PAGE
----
Investigation Reveals PFI Spent Rs 120 Crores For Anti-CAA Protests

Activists of PFI during protest on the Anniversary of Babri Masjid Demolition in New Delhi.(Qamar Sibtain /India Today Group/Getty Images)

A new investigation in the anti-CAA protests have revealed that over 120 crore were spent to carry out the riots by Popular Front of India (PFI), reports India TV News.

Earlier, the Uttar Pradesh Police has said the Popular Front of India (PFI) was actively involved in the recent violence in the state during the anti-CAA protests and said they have enough evidence against the 25 members of the PFI who have been arrested.

Now the new investigations has revealed the entire story behind the riots along with the planned network that is funding money for such protests.


As per reports, 27 bank accounts were opened in the name of Popular Front of India. 9 bank accounts belong to Rehab India Foundation, an organisation which is associated with PFI and the same organisation has opened 37 bank accounts in the name of 17 different people and organisation.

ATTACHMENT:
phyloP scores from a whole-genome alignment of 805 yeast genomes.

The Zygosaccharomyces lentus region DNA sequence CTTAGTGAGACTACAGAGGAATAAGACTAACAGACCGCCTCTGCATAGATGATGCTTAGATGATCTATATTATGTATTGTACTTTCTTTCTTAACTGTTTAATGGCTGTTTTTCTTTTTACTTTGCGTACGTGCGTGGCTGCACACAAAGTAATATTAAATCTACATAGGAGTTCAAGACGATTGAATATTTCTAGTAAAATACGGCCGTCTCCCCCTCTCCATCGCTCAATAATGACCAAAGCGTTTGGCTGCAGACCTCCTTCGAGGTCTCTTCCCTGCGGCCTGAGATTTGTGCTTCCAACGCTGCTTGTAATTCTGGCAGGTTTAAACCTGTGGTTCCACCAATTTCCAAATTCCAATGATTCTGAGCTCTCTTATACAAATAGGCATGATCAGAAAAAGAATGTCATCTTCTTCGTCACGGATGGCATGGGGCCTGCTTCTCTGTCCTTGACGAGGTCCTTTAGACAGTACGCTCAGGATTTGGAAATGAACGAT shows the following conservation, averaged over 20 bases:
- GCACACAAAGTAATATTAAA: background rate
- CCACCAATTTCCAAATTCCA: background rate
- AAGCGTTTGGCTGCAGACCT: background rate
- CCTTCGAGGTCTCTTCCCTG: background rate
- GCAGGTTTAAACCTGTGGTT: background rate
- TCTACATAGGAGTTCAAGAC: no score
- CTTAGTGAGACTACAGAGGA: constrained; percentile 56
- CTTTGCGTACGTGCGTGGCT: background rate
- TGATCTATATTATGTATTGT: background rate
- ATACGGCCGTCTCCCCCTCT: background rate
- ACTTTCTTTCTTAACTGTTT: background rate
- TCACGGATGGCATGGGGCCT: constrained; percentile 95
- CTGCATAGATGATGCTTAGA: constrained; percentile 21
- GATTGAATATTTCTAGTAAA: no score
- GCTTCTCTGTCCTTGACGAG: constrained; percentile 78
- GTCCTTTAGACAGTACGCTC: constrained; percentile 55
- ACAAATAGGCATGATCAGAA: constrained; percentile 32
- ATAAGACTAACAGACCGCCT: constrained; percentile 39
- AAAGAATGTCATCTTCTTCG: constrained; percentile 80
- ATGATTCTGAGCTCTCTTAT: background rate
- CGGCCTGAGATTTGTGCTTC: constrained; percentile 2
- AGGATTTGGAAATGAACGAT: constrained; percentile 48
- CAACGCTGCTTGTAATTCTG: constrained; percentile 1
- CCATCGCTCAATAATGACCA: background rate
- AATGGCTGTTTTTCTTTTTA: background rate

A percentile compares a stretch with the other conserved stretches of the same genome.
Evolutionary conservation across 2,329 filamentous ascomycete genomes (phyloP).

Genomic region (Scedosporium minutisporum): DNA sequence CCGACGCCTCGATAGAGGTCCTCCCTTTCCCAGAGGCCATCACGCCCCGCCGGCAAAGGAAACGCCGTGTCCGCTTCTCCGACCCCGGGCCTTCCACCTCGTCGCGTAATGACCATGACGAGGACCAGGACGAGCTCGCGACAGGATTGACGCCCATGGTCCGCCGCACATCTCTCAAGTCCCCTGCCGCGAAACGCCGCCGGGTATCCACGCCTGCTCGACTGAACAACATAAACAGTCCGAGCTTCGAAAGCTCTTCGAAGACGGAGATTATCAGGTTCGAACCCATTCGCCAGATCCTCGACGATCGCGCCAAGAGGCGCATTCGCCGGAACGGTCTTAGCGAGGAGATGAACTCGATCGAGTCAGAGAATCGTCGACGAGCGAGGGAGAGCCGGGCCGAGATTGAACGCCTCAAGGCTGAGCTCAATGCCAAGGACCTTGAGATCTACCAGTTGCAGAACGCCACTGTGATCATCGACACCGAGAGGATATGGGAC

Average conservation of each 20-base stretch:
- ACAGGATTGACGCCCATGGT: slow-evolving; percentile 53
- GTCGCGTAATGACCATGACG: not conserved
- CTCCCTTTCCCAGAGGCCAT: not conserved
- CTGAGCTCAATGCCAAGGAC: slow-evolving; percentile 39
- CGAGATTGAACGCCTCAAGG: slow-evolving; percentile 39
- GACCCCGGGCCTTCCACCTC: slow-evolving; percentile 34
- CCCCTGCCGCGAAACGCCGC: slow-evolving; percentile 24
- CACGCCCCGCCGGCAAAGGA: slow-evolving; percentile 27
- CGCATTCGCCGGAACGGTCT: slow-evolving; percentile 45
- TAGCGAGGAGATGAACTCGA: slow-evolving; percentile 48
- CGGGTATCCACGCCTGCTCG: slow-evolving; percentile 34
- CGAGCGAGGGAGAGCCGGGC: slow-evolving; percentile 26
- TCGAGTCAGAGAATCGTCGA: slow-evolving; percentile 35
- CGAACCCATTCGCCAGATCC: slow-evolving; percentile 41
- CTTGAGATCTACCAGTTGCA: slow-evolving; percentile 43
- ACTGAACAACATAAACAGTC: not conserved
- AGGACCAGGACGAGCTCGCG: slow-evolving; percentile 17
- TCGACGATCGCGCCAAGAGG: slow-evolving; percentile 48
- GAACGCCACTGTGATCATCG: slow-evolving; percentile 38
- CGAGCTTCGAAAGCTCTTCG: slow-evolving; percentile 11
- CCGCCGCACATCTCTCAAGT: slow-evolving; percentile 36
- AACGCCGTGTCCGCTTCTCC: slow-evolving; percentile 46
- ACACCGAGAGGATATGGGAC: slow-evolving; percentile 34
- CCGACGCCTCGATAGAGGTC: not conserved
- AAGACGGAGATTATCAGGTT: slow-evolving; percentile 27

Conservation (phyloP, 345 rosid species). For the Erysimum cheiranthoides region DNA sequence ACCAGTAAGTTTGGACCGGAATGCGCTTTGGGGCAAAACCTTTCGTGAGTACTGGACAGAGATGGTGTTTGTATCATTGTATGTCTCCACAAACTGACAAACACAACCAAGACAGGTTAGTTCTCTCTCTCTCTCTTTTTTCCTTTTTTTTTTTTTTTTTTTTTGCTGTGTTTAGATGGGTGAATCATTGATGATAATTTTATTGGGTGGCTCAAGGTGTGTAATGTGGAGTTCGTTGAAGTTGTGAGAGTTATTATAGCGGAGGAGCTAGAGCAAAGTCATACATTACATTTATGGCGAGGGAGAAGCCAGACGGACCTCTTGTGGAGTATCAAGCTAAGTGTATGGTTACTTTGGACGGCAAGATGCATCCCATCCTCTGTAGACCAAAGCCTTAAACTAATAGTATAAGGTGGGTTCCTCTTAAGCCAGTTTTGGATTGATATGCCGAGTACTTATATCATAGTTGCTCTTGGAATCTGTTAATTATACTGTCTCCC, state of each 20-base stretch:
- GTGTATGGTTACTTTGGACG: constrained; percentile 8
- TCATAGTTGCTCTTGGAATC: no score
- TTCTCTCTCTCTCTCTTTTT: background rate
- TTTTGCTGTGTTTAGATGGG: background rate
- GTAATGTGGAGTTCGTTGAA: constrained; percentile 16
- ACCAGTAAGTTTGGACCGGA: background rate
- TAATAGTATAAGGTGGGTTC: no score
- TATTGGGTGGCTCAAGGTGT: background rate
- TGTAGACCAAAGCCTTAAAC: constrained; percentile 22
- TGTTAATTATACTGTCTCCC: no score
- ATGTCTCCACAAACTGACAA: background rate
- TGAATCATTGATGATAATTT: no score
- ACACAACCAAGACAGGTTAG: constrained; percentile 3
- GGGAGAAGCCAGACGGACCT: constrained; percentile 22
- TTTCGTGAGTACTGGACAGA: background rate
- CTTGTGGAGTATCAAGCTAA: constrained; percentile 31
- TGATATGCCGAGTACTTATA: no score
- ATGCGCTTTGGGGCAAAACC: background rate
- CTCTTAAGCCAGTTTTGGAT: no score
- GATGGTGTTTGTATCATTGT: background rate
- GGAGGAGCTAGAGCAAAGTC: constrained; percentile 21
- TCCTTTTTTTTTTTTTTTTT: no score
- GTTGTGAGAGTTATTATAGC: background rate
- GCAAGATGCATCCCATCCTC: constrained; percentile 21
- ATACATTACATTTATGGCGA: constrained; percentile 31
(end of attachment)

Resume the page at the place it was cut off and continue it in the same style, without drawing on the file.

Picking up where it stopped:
The police carried out investigation in these 73 accounts and found ample evidence against PFI. According to them, around 120 crores were deposited in these 73 accounts to dodge investigations. After deposits were made, the accounts were emptied leaving only nominal amount in them.

The reports also add that ever since the CAA was passed on 4 December, crores of cash started flowing in these accounts. Moreover, the depositors were instructed to deposit less than Rs 50,000 at one time. The origin of these funds is still unknown.

Additionally, the transaction dates in these bank accounts also match the dates of violence, which draws a clear connection between violent protests and PFI.

The CAA grants citizenship to six persecuted minorities in neighbouring countries Pakistan, Afghanistan and Bangladesh which are all Muslim-majority countries. The Citizenship Amendment Bill (CAB) was steered through both Houses of Parliament by the BJP-led government before it finally became law.

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